“Definitely call ahead for hotel rooms, especially if you’re traveling with pets,” she said. “Driving from Oregon to Florida, we had mileage and hotels planned before leaving.”
She said she found a hotel chain that was both pet-friendly and gave military discounts, and that helped them find places to stay easily as they made their way across the country.
Erin Wirth is a Coast Guard spouse who has moved seven times for nine assignments with her family while still maintaining a career in the law. Through the years, she has found ways to plan ahead to make arrival that much easier. Her first piece of advice is for early in the process, even before orders come in: work together as a family unit.
“Communication is key at every stage – before, during, and after the move,” Wirth said. “As my husband learned the hard way, putting the nation’s murder capital as your first choice without consulting your partner is risky business. I think the member should work to understand the impact of requests on the family, and the family should work to understand the impact of requests on the members’ career.”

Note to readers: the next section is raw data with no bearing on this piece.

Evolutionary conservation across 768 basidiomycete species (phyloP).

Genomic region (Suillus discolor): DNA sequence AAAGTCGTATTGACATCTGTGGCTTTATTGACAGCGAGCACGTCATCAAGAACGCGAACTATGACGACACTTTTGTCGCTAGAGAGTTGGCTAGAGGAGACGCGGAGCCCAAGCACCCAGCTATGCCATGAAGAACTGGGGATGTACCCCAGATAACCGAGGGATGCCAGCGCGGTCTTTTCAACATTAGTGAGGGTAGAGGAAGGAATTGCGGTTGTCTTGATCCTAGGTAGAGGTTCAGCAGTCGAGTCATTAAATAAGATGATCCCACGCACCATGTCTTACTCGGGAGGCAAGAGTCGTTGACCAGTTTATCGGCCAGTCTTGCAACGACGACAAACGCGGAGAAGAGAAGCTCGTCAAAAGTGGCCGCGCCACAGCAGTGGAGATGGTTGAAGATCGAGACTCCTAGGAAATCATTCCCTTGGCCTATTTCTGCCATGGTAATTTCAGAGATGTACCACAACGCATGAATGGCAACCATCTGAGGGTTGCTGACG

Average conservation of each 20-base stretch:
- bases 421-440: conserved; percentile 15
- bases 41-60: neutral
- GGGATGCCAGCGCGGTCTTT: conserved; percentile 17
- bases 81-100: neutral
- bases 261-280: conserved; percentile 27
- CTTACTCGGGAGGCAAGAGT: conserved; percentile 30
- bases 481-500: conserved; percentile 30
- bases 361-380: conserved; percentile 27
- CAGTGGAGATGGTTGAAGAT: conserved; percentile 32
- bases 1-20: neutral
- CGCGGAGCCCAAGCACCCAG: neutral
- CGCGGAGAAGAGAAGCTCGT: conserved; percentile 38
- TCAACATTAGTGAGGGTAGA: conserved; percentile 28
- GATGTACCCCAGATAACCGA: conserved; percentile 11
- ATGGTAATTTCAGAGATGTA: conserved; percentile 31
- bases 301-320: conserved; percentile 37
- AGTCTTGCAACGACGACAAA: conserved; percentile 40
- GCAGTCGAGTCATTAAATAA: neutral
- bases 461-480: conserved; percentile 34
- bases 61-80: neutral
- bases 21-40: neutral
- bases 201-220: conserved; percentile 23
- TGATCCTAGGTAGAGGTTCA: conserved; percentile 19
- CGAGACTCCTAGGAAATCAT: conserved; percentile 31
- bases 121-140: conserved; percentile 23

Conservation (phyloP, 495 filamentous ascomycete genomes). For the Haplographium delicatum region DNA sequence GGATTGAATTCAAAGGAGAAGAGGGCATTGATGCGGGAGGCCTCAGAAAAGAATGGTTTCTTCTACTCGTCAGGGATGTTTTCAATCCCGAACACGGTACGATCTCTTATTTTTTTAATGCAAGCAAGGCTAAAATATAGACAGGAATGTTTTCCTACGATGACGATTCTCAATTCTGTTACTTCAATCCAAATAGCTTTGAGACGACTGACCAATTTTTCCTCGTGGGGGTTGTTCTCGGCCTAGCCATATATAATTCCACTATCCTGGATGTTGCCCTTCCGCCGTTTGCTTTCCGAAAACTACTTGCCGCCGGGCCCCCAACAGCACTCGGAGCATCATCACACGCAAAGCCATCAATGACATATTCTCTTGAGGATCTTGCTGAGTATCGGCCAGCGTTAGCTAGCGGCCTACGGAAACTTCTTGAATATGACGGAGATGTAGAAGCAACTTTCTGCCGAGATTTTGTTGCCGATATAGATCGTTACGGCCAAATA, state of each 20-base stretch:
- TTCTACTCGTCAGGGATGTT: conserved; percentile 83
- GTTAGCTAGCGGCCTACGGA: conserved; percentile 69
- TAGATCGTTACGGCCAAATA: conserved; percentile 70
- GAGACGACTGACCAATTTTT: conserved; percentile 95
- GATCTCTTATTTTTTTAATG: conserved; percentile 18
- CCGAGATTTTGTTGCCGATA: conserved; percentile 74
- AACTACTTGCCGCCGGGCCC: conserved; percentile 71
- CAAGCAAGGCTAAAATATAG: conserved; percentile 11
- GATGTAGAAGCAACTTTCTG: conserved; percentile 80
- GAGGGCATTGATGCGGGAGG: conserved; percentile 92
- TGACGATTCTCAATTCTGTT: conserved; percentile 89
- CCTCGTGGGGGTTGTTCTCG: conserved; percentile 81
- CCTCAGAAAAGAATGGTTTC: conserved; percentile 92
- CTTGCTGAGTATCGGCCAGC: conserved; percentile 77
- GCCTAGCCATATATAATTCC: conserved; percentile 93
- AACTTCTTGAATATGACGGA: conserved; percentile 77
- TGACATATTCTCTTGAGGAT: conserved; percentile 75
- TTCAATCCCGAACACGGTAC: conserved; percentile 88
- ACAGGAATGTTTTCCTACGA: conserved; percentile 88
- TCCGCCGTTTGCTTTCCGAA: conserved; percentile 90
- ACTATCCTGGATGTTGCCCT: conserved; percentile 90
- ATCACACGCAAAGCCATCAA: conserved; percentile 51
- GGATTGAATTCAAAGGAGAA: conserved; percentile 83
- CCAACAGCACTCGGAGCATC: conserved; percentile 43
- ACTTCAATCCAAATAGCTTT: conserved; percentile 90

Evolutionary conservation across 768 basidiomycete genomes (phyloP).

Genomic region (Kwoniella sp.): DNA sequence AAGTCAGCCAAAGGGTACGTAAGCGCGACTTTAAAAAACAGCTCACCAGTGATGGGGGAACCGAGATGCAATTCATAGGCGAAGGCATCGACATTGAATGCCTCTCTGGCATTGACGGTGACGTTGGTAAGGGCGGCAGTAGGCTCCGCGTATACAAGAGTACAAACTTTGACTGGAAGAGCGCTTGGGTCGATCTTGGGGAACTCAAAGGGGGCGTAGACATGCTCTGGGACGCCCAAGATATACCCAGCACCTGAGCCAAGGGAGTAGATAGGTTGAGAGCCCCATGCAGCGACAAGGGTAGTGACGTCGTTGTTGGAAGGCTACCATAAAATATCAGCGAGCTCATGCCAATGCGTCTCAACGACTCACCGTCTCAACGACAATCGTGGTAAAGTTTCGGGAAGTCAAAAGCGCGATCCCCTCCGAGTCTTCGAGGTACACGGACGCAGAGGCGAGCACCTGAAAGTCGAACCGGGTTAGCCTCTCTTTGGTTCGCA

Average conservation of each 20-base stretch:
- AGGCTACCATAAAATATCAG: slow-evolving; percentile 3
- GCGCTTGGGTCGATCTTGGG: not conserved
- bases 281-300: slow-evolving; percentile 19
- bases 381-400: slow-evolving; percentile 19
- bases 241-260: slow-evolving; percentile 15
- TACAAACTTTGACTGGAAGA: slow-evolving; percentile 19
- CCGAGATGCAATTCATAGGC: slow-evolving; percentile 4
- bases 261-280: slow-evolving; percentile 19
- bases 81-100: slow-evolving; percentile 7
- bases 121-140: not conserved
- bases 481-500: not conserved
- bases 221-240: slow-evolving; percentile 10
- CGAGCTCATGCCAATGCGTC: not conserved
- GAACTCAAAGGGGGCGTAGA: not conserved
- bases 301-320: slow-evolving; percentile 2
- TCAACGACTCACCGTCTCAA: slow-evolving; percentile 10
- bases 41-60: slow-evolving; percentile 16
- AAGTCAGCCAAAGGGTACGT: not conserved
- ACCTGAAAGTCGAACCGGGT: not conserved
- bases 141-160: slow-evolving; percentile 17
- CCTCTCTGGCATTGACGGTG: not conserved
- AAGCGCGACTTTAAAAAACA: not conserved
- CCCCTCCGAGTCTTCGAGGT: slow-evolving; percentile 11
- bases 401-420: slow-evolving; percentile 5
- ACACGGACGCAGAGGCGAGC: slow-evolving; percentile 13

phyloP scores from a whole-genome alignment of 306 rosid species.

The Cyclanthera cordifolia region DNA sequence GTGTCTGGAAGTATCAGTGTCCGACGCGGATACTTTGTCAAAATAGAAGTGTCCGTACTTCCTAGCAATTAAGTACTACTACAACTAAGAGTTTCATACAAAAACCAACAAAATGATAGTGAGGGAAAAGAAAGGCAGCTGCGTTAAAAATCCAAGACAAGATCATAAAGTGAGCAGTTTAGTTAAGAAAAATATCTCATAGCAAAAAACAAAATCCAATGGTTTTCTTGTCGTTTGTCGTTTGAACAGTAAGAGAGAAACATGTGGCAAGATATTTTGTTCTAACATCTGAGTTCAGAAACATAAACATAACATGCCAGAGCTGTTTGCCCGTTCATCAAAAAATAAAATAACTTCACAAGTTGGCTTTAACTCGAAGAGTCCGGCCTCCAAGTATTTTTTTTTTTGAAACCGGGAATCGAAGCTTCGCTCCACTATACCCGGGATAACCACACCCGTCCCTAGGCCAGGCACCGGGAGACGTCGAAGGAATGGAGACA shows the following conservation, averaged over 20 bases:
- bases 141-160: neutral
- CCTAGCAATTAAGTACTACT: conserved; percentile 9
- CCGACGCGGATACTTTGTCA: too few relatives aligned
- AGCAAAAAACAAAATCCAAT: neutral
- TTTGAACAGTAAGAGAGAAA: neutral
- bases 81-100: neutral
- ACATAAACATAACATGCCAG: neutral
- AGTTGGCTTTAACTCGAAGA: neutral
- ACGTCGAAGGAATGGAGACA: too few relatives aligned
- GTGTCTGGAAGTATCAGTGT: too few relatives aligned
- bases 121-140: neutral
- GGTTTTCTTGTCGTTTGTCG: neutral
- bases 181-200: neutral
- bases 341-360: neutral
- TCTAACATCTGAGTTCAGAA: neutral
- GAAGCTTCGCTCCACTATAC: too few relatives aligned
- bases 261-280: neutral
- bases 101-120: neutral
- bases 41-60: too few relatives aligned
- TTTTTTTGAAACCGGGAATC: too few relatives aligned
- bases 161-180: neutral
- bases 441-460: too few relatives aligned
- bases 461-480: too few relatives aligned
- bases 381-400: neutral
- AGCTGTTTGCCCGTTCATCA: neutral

Once they arrive, Wirth said, she has another strategy.
“Adjusting once you arrive is always the hardest challenge for me,” Wirth said. “Kevin has familiar work but I need to completely start over. It helps to have a game plan ahead of time, be organized, and ask for help.”
First, Wirth said she looks for someone to help with childcare when household goods are delivered.
“I ask the person from whom I am renting or buying, or the sponsor, for babysitter recommendations. Since I will be there, I am comfortable even if I have not met the person before,” Wirth said. “That extra set of hands can be really helpful.”